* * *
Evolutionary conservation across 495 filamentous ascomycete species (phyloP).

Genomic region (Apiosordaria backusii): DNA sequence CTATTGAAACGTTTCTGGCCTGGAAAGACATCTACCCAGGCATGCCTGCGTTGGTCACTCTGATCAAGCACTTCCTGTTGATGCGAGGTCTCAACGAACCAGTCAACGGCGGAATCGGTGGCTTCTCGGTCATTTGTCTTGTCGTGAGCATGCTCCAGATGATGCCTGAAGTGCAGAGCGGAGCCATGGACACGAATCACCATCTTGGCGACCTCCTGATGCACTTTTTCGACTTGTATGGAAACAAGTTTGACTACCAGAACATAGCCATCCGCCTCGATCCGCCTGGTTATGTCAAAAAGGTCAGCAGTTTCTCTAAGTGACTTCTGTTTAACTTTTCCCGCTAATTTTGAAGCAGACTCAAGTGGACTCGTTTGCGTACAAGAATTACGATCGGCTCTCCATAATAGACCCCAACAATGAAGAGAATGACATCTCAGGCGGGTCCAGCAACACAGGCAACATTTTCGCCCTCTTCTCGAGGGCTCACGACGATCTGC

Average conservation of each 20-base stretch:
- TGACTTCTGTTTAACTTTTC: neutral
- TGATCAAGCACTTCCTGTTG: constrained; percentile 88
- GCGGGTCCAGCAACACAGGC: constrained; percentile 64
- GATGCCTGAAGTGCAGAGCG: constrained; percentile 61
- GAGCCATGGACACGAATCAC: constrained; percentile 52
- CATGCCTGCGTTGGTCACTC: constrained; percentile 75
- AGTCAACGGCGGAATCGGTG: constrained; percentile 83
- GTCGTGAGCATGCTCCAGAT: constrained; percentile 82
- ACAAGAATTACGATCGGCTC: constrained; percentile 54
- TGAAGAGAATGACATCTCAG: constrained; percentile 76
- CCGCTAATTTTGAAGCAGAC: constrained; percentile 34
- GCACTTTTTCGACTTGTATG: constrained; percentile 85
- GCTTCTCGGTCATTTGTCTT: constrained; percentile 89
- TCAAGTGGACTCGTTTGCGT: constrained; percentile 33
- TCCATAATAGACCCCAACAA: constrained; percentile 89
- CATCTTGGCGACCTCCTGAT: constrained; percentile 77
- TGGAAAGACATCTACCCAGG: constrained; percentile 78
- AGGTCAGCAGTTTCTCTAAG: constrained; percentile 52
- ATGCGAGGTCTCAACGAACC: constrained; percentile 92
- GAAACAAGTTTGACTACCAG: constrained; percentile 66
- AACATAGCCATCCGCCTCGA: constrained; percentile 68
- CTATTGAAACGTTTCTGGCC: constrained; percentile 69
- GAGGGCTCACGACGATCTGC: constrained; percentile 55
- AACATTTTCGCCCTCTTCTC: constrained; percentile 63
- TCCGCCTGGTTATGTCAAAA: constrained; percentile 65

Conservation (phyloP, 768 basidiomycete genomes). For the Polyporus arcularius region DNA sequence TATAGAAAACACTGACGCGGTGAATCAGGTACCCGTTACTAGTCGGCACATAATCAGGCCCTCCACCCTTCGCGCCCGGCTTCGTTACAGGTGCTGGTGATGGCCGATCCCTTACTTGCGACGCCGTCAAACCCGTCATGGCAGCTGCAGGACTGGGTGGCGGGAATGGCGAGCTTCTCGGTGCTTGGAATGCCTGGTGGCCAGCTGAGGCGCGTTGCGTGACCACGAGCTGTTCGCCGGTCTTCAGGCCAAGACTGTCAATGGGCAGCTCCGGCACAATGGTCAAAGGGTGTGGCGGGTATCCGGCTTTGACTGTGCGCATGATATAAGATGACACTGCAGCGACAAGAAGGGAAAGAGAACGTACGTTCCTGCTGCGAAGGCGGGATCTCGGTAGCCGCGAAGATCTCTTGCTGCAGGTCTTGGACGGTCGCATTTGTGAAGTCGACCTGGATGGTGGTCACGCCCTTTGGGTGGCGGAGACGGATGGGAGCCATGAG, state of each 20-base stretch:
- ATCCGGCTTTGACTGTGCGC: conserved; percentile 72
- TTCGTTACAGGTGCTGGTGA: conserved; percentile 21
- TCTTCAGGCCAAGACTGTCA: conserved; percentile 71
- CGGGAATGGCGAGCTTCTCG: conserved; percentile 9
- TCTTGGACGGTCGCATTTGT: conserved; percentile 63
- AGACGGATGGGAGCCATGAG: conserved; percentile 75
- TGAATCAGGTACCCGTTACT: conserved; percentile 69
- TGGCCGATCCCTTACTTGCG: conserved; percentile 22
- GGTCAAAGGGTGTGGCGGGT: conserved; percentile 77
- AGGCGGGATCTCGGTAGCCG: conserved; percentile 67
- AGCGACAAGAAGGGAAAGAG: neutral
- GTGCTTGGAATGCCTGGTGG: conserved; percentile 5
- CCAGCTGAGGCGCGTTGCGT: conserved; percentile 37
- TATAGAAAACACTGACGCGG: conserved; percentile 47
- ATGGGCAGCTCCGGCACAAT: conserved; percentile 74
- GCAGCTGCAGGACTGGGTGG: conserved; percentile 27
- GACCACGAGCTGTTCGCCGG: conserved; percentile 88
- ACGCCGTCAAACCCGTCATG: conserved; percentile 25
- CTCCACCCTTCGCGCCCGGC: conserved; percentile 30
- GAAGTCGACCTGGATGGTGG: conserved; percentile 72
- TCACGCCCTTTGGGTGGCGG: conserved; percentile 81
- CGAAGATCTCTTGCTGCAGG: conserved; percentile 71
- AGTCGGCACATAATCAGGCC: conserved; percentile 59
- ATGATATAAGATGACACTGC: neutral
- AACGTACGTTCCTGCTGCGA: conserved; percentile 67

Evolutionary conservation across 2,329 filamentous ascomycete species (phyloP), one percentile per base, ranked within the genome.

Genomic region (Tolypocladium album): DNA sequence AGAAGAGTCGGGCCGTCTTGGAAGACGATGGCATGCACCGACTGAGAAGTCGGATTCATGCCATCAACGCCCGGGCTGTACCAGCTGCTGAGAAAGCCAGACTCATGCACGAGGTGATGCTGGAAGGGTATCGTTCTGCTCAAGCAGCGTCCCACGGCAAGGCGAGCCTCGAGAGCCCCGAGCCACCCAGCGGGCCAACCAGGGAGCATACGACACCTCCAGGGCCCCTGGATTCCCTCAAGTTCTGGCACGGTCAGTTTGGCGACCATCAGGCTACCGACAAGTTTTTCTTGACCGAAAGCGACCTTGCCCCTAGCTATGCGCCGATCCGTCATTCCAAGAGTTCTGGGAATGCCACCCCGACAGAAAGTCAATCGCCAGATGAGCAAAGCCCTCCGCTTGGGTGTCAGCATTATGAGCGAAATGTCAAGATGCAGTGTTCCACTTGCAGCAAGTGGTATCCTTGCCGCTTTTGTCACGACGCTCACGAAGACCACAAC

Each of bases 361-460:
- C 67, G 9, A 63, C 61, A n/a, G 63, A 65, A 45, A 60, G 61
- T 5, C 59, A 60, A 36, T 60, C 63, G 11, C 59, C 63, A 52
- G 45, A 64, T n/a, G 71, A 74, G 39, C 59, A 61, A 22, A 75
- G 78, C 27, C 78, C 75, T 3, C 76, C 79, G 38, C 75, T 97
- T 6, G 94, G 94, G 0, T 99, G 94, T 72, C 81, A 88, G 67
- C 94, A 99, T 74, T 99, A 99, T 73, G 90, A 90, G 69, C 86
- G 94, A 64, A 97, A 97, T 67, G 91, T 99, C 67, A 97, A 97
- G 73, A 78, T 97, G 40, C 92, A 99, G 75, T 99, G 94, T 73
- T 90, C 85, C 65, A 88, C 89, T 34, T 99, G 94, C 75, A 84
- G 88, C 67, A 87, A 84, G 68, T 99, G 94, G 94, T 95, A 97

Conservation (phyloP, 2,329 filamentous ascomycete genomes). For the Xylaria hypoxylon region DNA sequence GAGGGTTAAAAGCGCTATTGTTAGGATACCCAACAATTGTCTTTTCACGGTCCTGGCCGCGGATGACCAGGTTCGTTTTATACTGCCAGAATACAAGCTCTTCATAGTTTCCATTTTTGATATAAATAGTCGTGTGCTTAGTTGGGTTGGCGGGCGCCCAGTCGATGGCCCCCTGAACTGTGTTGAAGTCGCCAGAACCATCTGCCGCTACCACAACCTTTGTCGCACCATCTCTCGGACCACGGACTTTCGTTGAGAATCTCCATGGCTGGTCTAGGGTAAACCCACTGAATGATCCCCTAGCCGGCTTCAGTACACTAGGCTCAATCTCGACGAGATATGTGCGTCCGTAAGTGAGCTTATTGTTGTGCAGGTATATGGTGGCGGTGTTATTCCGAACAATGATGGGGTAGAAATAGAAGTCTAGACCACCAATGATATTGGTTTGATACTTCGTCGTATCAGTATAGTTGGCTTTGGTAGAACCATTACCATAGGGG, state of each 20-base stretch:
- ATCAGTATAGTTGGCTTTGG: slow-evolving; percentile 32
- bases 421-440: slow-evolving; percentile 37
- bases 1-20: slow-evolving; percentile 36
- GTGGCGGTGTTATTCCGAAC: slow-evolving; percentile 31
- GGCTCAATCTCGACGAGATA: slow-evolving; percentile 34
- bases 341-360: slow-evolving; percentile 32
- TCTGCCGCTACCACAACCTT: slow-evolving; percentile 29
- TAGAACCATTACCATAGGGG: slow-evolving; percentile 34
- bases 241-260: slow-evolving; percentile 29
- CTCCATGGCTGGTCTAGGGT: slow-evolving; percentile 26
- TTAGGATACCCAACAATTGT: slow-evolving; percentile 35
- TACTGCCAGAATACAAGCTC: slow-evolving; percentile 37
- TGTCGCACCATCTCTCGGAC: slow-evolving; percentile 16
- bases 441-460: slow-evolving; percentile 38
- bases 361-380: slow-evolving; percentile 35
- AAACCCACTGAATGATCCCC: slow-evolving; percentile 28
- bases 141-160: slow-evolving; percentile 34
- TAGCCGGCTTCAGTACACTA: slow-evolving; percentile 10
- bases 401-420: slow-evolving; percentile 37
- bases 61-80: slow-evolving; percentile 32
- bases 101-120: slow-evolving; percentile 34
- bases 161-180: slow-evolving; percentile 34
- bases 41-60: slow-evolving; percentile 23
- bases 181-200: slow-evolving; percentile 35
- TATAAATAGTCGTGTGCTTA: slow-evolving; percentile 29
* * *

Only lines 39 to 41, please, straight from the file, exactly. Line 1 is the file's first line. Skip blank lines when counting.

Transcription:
- AGGCGGGATCTCGGTAGCCG: conserved; percentile 67
- AGCGACAAGAAGGGAAAGAG: neutral
- GTGCTTGGAATGCCTGGTGG: conserved; percentile 5